The buildings area causes about 30% of all greenhouse gas emissions from private households. In particular as the residential space per person is growing increasingly and the population is rising. About one square meter of greenfield is built up every second in Switzerland.
Although efficiency in buildings are is improving thanks to better shells, new building technology and energy-efficient devices, and renewable energies are increasingly being used, energy consumption continues to rise overall. This is, in particular, the case because we are buying ever more household appliances and consumer electronics.
The "Buildings & Housing" category includes the entire value chain from planning of buildings and settlements through to the operation and use of the building. There is significant potential for the reduction of greenhouse gas emissions at all levels.
The planning phase determines the framework conditions for residential buildings and infrastructure installations. The decisions made at this stage are relevant for greenhouse gas emissions that arise during use. This includes approaches such as concentration in settlements, selection of well-developed locations, specification of the structure, intelligent combination of ecological building materials, ecological building technology and ecological heating systems.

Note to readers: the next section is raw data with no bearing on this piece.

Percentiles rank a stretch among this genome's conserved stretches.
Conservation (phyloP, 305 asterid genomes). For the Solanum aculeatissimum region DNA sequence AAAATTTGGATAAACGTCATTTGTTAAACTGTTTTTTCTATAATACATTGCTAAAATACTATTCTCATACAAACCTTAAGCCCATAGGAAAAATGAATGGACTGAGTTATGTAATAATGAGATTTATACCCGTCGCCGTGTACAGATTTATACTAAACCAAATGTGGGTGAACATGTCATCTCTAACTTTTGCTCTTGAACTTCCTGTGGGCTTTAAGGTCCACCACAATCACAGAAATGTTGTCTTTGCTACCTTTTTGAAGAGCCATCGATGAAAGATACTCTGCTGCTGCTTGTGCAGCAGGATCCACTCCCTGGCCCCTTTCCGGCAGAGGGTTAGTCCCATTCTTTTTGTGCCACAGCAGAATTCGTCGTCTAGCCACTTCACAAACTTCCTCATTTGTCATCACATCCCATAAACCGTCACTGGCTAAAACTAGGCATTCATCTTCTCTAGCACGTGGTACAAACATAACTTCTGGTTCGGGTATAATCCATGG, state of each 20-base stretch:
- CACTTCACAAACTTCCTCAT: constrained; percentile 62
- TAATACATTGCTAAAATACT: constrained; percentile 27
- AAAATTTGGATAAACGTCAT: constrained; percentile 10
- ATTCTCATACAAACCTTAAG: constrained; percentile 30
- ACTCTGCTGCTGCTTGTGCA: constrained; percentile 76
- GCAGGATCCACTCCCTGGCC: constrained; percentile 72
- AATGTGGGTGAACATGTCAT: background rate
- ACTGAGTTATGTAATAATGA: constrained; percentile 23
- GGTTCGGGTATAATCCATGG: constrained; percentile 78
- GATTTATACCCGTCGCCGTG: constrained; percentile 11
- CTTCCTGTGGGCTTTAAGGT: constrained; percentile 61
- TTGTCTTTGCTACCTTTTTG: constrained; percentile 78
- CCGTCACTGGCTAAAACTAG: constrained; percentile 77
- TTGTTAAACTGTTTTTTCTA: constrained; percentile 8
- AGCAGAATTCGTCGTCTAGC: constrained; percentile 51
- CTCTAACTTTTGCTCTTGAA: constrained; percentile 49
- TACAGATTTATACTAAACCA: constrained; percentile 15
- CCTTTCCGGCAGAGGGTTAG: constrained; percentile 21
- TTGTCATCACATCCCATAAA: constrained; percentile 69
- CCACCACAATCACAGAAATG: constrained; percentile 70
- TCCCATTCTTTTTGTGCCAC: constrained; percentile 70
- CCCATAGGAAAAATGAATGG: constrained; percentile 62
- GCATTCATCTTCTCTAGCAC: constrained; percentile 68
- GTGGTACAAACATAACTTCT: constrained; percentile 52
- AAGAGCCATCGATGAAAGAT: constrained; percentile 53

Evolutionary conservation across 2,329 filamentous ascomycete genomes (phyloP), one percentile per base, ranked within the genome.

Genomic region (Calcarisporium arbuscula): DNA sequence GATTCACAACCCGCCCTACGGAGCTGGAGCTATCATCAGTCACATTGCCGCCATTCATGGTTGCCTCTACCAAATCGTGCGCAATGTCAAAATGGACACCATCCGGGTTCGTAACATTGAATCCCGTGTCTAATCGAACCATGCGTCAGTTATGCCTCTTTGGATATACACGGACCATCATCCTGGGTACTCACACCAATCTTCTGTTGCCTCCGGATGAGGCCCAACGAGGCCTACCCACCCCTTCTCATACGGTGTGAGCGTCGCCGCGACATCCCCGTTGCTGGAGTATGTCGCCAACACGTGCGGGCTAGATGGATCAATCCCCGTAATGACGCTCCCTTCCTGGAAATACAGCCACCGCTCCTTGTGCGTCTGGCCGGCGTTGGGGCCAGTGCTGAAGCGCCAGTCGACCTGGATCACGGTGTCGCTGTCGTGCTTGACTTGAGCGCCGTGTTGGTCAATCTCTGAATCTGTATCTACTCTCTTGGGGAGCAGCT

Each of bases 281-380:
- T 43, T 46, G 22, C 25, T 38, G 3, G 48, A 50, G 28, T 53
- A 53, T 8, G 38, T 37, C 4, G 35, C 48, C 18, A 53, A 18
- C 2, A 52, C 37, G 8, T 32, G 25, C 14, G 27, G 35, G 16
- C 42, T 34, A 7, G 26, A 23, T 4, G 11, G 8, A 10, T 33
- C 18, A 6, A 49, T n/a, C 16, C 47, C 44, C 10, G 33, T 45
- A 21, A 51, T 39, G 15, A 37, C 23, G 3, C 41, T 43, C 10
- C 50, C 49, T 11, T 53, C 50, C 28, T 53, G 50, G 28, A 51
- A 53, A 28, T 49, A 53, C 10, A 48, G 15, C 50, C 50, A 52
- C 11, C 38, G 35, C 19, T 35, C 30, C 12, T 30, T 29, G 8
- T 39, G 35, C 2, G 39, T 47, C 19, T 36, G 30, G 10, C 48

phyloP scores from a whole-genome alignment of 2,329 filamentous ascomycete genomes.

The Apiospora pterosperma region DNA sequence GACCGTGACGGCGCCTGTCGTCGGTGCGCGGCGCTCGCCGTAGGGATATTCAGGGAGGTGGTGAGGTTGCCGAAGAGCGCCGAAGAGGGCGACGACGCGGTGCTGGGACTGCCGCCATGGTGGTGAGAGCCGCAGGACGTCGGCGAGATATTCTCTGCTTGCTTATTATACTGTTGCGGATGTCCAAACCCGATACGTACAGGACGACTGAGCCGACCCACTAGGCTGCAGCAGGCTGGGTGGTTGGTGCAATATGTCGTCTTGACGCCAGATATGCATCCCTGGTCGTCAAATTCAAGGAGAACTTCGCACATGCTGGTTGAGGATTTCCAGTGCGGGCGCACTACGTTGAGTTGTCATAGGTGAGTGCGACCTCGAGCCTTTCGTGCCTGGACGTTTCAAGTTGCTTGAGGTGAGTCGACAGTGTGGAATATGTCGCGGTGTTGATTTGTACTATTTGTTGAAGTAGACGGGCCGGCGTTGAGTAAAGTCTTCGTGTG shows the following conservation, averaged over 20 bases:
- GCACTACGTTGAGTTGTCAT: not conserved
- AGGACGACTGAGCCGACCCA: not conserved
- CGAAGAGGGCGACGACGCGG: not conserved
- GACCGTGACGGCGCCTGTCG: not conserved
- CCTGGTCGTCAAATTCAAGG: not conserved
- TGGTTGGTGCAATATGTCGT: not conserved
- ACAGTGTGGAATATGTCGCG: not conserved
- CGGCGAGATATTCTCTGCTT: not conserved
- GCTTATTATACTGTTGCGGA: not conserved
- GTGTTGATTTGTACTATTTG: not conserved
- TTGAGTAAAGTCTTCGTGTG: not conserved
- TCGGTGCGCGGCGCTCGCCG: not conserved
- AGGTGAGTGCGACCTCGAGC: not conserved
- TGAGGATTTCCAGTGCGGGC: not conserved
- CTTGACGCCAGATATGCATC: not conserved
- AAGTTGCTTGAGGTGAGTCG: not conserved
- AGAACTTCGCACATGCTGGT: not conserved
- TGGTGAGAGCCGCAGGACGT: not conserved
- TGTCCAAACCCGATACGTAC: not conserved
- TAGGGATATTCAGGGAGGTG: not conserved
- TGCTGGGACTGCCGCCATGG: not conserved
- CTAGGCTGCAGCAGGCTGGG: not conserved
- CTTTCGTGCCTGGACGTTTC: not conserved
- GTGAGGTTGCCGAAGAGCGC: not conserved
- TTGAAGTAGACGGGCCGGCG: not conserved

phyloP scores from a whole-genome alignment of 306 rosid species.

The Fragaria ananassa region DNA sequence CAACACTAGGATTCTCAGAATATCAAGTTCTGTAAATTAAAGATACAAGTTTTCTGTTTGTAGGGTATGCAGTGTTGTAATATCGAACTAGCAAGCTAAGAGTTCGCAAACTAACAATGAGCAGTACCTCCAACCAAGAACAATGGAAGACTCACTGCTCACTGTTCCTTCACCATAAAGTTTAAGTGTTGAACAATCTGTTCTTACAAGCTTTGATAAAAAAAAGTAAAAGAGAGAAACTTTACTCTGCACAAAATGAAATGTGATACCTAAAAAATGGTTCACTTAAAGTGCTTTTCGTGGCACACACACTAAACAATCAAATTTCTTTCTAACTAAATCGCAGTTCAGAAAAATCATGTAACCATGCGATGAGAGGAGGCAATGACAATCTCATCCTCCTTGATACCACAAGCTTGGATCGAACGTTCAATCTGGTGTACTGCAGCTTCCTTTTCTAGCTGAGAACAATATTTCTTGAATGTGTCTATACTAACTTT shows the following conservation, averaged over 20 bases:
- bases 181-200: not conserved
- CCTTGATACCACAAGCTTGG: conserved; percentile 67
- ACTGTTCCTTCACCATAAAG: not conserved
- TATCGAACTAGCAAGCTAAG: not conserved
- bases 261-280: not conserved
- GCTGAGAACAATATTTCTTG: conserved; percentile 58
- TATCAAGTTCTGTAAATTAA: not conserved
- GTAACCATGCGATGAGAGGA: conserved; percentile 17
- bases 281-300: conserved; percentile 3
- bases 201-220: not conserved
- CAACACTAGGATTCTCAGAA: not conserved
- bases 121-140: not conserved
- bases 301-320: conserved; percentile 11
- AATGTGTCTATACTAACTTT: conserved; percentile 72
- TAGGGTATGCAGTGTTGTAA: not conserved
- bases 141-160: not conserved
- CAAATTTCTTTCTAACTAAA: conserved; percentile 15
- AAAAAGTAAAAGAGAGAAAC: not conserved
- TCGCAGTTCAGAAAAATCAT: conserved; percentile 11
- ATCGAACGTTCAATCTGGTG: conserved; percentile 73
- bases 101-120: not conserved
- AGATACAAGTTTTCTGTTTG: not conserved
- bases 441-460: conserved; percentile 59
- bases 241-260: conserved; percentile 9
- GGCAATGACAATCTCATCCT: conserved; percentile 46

Unlocking greenhouse gas reduction potential in buildings requires the optimized application of technical solutions and ecological materials. This includes innovative building technologies, plus-energy houses, smart buildings, intelligent infrastructure to optimize energy consumption, materials with better insulating properties and the use of renewable resources.
Optimizations can also be made during the construction process, such as through the use of more ecologically efficient vehicles to transport materials to and from the site.
This includes various approaches that contribute to a reduction of the environmental impact during operation and use. Of particular importance in this regard is the minimization of space consumption (e.g. through residential concepts with joint use), approaches to promote settlement structures and districts with short routes, and the efficient management of building technology.
Huge savings potential exists in the end energy consumption for room heat: by 2050, consumption could fall by nearly 45% (Prognos 20111). Upgrading existing buildings places a key part here.